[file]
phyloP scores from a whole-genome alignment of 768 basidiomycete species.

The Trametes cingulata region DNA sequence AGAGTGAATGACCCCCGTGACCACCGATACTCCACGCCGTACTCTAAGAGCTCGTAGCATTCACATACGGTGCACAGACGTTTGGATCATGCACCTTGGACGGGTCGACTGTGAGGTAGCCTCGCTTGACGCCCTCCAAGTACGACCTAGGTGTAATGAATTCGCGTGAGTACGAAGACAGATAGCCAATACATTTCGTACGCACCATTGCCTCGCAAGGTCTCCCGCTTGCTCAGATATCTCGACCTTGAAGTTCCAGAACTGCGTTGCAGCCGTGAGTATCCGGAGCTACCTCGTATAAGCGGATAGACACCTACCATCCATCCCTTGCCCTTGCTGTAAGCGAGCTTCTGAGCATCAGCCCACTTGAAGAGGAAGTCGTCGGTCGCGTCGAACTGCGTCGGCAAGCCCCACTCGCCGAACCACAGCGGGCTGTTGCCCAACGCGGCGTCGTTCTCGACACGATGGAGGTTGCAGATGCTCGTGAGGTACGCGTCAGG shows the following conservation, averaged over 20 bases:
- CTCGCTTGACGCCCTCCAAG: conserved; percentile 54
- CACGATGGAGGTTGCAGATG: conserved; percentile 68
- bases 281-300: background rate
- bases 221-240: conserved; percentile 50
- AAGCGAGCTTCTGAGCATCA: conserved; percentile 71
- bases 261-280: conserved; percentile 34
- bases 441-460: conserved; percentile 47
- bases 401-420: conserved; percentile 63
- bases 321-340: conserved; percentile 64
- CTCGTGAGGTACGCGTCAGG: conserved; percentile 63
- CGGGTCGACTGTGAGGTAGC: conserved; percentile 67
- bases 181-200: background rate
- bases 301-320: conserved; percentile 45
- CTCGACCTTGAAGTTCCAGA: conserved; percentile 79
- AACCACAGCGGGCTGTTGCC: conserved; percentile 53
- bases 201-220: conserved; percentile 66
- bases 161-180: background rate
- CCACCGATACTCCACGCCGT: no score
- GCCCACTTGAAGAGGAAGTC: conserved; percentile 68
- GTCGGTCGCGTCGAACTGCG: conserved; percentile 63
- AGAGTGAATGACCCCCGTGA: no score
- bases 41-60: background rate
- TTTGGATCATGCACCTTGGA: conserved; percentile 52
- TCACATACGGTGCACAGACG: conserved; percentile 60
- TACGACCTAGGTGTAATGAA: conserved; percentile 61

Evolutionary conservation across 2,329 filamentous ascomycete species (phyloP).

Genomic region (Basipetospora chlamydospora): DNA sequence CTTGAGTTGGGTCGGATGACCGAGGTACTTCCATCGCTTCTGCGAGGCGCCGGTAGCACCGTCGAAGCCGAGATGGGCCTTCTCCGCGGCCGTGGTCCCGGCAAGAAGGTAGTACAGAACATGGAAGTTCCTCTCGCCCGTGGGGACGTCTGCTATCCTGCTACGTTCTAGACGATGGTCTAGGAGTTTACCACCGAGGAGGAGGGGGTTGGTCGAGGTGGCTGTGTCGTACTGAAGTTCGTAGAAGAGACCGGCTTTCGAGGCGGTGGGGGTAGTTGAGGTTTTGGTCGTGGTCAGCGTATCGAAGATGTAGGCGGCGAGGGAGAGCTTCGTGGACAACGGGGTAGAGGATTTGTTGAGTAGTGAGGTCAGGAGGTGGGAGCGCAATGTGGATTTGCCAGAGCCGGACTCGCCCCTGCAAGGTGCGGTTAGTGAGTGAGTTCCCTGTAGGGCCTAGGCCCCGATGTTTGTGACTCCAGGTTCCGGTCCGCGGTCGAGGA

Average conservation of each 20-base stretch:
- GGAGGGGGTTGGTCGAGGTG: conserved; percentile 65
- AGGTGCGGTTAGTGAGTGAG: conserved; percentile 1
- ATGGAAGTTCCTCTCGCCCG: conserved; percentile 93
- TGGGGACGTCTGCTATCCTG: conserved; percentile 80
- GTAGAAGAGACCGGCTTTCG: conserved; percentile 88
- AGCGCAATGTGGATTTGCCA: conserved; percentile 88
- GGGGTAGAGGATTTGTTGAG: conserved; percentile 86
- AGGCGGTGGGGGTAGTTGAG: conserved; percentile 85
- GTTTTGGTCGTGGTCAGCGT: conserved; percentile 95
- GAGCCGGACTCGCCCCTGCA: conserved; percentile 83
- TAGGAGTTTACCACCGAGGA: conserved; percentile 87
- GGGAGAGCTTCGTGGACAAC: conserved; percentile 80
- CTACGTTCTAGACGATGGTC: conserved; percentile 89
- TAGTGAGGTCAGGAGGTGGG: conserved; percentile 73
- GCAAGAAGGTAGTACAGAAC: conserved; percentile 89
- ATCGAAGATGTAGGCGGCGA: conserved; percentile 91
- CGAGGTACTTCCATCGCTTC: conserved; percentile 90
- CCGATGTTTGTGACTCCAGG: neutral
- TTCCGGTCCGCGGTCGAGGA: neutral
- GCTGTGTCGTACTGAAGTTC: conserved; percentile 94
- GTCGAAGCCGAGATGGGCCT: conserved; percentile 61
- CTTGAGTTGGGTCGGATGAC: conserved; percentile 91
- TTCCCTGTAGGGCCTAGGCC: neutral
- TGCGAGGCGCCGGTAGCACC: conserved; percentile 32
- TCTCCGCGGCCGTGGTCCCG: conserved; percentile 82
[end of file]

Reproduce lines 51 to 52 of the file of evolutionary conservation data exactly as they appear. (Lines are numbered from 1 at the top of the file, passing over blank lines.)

- GTCGAAGCCGAGATGGGCCT: conserved; percentile 61
- CTTGAGTTGGGTCGGATGAC: conserved; percentile 91